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Being lonely 'can kill you', research shows

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posted on Sep, 16 2010 @ 01:23 PM
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This makes sense to me. I think it has more to do with happiness though. There are so many words we have to describe emotions, yet those words can't do that. If you're depressed and "lonely", of course your health can be just as much compromised as your emotions. Believe it or not, but happiness does lead to longer lifespan.




posted on Sep, 17 2010 @ 12:12 PM
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I'm not sure you can include married people in the socially isolated category.

I met and married the love of my life rather late. Before that I lived alone for a number of years; sometimes I had roommates but by and large preferred to live by myself. I thought I was doing just great by myself, but I have to say there is nothing like having someone always around who actually cares about your ups and downs, your moments of inspiration or sorrow or fear, what you had for lunch, etc. I do deliberately cultivate friends and a social network in addition to my husband, as no one person can fill all your needs nor should they be expected to.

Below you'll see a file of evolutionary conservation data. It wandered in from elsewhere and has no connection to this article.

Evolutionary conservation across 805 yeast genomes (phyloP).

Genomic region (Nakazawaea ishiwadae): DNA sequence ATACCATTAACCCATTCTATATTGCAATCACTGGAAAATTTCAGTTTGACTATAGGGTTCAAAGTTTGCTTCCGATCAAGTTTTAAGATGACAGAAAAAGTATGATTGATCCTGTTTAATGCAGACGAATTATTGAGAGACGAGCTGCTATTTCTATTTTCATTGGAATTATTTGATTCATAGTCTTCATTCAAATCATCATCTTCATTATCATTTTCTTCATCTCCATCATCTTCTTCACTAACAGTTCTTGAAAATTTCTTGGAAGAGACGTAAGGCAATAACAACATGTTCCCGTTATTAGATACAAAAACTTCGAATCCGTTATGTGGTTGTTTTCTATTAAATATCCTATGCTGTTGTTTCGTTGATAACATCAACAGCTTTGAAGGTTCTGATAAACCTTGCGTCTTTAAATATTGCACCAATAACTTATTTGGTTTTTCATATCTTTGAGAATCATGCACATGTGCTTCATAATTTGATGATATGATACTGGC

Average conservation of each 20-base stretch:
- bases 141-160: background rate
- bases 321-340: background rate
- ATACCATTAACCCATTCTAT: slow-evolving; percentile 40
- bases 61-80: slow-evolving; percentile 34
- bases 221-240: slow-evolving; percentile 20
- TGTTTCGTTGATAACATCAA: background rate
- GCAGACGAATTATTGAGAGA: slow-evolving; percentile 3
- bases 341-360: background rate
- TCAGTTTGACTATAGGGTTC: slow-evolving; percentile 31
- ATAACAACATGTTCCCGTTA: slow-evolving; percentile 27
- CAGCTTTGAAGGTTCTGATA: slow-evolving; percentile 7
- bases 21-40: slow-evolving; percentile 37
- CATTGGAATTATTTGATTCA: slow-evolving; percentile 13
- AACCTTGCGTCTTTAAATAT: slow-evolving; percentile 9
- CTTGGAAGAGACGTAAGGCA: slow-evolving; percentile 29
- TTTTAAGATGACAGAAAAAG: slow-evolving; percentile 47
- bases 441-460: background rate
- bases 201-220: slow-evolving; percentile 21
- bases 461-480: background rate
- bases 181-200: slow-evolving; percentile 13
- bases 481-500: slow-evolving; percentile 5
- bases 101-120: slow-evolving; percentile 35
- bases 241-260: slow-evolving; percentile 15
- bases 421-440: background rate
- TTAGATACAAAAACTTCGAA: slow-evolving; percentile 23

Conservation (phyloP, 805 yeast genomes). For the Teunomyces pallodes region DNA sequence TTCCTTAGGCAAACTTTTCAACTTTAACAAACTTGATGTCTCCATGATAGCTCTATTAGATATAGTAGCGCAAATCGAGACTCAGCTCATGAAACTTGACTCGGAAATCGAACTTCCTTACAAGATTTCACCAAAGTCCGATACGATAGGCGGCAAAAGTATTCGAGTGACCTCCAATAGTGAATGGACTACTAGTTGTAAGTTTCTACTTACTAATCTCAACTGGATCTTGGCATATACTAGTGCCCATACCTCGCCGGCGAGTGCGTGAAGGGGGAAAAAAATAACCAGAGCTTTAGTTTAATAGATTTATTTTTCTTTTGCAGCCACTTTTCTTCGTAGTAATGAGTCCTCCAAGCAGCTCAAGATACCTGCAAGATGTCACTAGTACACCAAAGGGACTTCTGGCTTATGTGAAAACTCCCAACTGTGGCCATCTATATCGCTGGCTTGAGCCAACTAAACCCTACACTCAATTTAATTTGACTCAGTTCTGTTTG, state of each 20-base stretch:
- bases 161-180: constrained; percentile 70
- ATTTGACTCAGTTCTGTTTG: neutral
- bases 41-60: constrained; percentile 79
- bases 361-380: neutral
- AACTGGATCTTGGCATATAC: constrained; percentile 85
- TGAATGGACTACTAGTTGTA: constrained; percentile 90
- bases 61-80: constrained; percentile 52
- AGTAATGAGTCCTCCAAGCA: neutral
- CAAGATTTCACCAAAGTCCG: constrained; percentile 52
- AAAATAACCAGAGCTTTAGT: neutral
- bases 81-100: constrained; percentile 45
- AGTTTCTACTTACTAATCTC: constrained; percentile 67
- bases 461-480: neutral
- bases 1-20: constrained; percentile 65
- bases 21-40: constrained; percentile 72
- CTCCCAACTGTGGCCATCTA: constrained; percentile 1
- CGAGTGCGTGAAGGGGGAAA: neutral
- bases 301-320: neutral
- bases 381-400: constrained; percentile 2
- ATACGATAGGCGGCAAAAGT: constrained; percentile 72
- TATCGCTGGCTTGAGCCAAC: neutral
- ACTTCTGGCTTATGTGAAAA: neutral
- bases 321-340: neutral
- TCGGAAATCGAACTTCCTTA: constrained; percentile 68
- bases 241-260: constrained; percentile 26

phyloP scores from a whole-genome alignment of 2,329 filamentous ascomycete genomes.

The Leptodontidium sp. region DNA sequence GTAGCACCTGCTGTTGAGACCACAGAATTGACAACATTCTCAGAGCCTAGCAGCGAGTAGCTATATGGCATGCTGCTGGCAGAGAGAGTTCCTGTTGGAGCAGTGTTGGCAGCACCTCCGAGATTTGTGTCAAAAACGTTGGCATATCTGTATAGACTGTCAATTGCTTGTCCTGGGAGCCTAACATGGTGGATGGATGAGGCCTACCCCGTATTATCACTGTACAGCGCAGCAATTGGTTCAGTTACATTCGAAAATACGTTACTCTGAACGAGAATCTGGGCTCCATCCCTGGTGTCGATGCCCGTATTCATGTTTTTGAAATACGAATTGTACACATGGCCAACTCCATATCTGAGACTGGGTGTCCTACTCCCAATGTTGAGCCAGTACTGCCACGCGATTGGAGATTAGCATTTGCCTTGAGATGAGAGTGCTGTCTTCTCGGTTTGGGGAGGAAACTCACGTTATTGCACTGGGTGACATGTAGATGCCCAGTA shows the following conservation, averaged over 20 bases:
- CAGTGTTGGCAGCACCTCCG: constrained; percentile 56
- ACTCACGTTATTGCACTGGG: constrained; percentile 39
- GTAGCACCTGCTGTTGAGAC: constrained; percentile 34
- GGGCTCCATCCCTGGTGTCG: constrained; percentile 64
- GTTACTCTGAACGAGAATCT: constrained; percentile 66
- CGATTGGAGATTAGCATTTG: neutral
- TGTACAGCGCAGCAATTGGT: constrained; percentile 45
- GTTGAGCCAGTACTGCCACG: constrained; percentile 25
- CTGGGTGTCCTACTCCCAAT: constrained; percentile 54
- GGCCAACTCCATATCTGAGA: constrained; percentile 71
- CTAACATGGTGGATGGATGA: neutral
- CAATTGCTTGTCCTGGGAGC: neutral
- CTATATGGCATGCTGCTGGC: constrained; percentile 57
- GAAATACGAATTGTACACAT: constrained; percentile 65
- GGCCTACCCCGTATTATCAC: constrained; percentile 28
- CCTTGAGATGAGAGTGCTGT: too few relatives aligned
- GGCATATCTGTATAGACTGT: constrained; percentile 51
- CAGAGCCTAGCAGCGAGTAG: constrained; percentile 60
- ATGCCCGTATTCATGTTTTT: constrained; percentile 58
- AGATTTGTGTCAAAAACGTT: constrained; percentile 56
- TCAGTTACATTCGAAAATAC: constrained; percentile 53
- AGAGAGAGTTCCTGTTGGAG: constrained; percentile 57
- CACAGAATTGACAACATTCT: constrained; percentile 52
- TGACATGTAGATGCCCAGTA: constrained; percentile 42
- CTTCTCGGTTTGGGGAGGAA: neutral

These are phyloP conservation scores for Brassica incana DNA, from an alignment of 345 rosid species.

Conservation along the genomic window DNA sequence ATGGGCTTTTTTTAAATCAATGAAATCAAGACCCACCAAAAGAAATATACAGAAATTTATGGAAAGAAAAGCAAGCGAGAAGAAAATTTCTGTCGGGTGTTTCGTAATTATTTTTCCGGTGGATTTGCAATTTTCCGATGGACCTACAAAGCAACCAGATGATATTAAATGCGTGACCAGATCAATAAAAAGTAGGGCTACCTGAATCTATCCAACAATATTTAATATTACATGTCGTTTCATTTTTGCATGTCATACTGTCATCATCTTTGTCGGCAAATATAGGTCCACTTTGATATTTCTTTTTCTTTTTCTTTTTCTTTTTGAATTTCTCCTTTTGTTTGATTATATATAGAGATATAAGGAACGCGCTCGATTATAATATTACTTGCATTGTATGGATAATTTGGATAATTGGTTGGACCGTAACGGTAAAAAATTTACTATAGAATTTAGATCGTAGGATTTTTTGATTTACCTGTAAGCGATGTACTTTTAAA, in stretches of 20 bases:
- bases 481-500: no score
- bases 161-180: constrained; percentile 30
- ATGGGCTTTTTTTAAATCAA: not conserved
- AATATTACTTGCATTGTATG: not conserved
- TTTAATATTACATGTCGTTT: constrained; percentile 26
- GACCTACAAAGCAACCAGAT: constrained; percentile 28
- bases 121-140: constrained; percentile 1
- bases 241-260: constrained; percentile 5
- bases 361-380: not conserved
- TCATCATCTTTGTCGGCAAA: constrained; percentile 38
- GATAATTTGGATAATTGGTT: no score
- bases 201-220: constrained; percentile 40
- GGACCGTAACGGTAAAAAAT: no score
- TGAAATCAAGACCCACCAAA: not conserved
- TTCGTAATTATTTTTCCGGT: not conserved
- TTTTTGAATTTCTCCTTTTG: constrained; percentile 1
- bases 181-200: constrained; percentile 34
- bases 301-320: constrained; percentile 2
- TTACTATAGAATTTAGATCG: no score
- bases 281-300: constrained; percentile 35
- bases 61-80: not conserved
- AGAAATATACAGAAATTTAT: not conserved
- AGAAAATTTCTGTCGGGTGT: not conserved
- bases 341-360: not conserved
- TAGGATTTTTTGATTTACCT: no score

When I was alone I likewise cultivated friends and acquaintances, but I'd like to mention one observation about my single life: If I was depressed (which I was occasionally) I would tend to isolate even more. It felt like social interactions were too difficult and stressful to manage, so sometimes I would avoid them, even knowing that I would feel better after some socializing, at least with trusted friends and relatives. Isolation tends to lead to further isolation, until, without knowing it, you are making yourself lonely.

From the responses I see to this thread I conclude that many ATS members consider themselves "loners," and it's good to hear the positive side of aloneness addressed. There are, indeed, many benefits to being solely in your own company, and we both tend to seek some time during each day for our separate thoughts and activities. At the same time, isn't ATS an essentially social activity, thus filling many peoples' need for social affirmation and being in the company of at least a few like-minded individuals?

In short, because of the benefits of being with just one person who loves and at least tries to understand you, I wouldn't consider married couples in the loner category. Unless, of course, they have a rotten relationship.

To each his own. Considering the many other possible causes that can lead one to live a slightly shorter life (you could, theoretically, also be murdered by a friend, co-worker or lover) it shouldn't be cause for concern to those who enjoy solitude and their own company.



 
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